That quote from an unnamed White House official has got everyone talking, and while the story has been a big deal in the United States, in Israel it's even bigger, with many news outlets dropping their other coverage to focus on U.S.-Israel relations — which have not been especially friendly amid Israeli Prime Minister Benjamin Netanyahu’s expansion of settlement activity in the West Bank and his building policies in Jerusalem.
For the Hebrew-language media, the story presented a special conundrum: How exactly do you translate the insult "chickens--t"?
English words are common in modern Hebrew, and many publications transliterated the word itself, before adding a description. Israel Hayom, the newspaper with the largest circulation in the country, called it a "derogatory slang term, meaning coward." Haaretz's Hebrew edition translated it simply as "coward," though U.S. editor Chemi Shalev expanded on the word, which he called a "vulgar nickname."
Meanwhile, Yedioth Ahronoth published an entire article explaining the meaning of the phrase. The newspaper's Web site concluded that the term had come from World War II and was initially used to describe military bureaucracy. "Over the years, the phrase has lent more weight towards the chicken," the paper explains. "That is, a coward but with reinforcement. It emphasizes the pettiness of the coward."
As Ben Sales at the Jewish Telegraphic Agency noted, none of these words offered quite the right meaning. " 'Coward' is what you’d call someone before a duel," Sales notes. "'Chickens--t' is what you’d call someone before a bar fight."
Israel's English-language press didn't have the same problem and was able to use the English-language word. Writing in the English-language edition of Haaretz, Shalev used it to make a pun: "The chickenshit, if you’ll pardon the expression, has hit the fan." And some Israeli Twitter users began using the hashtag #ChickenS--tGate to let their thoughts be known on the subject, with some fiery responses.
Ultimately, the harsh language seems to have led to both outrage and despair. Many seemed concerned that U.S.-Israel relations could have plunged as low as this. "Truly a dismal state of affairs, with potentially dire repercussions — most especially for Israel, which needs the US far more (diplomatically, militarily, economically, existentially) than the US needs Israel," David Horovitz, the founding editor of the Times of Israel, wrote in an editorial. "Truly a fractured alliance." Other analysts, however, have suggested that the use of such a vulgar insult could lead people to rally around Netanyahu.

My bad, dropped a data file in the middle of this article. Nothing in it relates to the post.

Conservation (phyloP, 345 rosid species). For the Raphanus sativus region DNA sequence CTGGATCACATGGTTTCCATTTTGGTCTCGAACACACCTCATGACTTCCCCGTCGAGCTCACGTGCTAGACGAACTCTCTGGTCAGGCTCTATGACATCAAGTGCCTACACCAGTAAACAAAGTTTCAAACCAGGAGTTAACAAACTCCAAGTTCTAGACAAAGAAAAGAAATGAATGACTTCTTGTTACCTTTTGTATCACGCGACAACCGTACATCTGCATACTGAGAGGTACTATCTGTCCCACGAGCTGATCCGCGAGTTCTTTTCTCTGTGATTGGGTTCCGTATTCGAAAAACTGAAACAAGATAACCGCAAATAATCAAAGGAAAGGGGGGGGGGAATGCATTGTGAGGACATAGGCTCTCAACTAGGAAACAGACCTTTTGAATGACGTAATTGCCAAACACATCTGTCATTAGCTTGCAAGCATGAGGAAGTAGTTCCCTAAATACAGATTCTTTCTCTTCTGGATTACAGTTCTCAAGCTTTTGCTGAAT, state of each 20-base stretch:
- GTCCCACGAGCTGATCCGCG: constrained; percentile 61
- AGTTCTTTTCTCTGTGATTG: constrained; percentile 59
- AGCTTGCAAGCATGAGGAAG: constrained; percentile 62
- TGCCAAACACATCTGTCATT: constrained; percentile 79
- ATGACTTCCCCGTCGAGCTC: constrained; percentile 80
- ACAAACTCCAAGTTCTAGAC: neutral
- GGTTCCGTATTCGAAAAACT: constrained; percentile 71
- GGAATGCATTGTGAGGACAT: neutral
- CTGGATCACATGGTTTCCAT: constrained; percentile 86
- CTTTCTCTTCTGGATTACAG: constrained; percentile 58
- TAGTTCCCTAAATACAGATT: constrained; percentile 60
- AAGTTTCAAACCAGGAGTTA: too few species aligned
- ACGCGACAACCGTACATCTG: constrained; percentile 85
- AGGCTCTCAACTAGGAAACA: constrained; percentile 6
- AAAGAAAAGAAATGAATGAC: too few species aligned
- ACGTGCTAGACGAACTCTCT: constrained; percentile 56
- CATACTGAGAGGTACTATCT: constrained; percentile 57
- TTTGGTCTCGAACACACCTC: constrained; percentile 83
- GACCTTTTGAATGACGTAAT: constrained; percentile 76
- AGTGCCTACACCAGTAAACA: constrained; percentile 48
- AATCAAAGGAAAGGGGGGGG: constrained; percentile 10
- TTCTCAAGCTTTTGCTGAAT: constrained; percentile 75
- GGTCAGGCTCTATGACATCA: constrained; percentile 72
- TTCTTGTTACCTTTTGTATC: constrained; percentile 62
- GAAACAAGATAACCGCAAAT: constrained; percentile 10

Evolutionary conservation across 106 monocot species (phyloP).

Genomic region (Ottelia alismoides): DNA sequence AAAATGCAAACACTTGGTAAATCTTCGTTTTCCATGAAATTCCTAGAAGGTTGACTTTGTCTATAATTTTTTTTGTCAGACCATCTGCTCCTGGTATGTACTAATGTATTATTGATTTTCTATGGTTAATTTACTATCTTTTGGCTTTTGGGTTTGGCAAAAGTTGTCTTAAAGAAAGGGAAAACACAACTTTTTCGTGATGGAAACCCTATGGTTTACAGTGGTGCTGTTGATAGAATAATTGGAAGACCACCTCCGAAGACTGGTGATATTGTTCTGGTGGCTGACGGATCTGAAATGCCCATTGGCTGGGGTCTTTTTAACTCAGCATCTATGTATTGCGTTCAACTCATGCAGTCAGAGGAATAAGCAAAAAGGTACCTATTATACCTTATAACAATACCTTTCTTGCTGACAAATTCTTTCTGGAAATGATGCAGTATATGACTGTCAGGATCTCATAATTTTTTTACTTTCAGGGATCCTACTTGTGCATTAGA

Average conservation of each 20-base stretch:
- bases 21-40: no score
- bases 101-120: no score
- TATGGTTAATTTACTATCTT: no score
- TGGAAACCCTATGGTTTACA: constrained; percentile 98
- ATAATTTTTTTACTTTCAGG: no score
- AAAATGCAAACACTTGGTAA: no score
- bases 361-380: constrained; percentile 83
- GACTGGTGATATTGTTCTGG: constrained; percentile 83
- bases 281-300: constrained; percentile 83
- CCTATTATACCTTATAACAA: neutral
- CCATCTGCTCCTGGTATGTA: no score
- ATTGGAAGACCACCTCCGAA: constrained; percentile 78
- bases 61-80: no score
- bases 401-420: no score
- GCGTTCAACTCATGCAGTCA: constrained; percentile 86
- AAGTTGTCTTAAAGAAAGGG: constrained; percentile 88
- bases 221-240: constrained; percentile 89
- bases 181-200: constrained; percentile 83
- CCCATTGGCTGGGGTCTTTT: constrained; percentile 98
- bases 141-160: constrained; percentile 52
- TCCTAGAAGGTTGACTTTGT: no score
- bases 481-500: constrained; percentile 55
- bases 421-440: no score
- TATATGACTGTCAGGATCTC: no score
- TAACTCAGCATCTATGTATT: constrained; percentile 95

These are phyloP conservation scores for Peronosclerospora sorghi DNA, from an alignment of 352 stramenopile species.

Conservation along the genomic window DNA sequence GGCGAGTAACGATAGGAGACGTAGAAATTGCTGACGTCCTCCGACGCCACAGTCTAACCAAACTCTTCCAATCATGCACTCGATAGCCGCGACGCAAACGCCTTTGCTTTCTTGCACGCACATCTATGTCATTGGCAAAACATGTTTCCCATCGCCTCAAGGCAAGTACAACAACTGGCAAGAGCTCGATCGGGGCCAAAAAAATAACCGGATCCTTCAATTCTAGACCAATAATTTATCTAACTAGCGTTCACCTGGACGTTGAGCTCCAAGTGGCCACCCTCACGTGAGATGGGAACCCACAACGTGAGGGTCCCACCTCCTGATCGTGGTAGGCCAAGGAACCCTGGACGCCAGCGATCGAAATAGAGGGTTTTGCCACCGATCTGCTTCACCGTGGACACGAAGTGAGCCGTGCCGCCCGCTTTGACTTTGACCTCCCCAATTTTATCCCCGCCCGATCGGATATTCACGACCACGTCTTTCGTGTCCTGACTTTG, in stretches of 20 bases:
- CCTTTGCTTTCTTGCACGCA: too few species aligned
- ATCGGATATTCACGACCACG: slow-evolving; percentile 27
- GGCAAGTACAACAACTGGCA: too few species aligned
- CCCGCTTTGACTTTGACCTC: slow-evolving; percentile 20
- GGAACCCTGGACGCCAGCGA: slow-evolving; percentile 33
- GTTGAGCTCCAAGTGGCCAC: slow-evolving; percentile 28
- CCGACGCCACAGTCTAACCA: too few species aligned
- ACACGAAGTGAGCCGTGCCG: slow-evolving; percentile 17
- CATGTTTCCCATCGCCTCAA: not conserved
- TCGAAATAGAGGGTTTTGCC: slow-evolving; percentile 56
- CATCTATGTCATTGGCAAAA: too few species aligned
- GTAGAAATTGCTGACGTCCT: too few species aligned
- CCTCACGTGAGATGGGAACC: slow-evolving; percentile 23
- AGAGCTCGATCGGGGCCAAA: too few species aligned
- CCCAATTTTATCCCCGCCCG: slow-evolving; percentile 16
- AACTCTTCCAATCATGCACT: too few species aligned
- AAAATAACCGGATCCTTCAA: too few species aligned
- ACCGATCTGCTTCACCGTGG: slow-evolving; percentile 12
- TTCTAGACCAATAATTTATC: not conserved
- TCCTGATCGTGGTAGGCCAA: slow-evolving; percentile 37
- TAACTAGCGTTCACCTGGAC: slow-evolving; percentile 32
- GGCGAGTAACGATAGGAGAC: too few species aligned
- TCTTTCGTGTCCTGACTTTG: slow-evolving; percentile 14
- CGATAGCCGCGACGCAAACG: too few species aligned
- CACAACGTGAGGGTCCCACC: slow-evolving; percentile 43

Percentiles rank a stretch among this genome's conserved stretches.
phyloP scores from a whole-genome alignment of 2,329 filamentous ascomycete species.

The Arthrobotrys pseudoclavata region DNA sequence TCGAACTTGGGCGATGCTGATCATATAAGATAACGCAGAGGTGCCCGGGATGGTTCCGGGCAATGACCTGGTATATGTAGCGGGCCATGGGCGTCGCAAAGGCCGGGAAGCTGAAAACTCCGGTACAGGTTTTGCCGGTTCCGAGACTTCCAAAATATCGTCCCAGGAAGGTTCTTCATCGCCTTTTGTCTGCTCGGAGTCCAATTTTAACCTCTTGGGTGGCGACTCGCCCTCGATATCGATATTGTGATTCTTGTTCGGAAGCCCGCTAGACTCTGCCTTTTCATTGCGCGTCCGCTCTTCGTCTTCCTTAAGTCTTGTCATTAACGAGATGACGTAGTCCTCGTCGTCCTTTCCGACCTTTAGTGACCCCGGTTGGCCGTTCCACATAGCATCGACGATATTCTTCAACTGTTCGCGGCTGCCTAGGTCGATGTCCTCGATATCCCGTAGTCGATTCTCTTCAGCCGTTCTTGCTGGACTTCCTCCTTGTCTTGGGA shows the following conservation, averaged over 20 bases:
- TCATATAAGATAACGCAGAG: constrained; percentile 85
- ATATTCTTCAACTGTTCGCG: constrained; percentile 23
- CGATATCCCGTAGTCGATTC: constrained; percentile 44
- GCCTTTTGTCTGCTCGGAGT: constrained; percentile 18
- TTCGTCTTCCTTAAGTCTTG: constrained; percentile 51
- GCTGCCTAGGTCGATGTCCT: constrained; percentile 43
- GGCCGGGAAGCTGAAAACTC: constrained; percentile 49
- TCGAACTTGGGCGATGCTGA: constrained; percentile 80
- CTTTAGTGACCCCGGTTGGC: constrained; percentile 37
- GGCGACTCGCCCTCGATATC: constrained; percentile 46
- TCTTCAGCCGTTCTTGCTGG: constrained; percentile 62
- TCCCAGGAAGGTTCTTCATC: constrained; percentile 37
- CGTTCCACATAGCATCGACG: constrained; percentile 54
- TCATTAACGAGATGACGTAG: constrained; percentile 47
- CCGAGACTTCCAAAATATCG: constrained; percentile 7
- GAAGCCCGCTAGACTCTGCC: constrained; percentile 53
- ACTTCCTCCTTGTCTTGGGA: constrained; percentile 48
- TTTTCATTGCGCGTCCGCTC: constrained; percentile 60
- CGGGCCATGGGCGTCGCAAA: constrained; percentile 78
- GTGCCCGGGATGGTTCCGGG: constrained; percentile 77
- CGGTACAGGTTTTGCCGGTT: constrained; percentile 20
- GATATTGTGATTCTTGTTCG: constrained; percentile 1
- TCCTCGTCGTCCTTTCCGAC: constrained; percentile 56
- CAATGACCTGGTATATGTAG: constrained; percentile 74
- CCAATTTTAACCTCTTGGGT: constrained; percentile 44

A number of Israeli politicians have publicly supported the prime minister. Gilad Erdan, a member of the security cabinet, gave an interview on radio in which he said it was ridiculous and sad that U.S. officials would use such offensive language when talking about a world leader. In a Facebook post, right-wing Economy Minister Naftali Bennett said that "Israel is stronger than all of its defamers" and urged the United States to reject "these gross comments."
Unusually, Netanyahu himself has addressed the remarks directly, "Despite all of the attacks I suffer, I will continue to defend our country," he said while opening a memorial ceremony in parliament on Wednesday. "I will continue to defend the citizens of Israel."
Meanwhile, the White House has distanced themselves from the insult.
"We think such comments are inappropriate and counter-productive," Alistair Baskey, Deputy Spokesperson for the White House's National Security Council, said to Haaretz, "Prime Minister Netanyahu and the president have forged an effective partnership, and consult closely and frequently, including earlier this month when the president hosted the Prime Minister in the Oval Office."
Ruth Eglash in Jerusalem contributed to this post.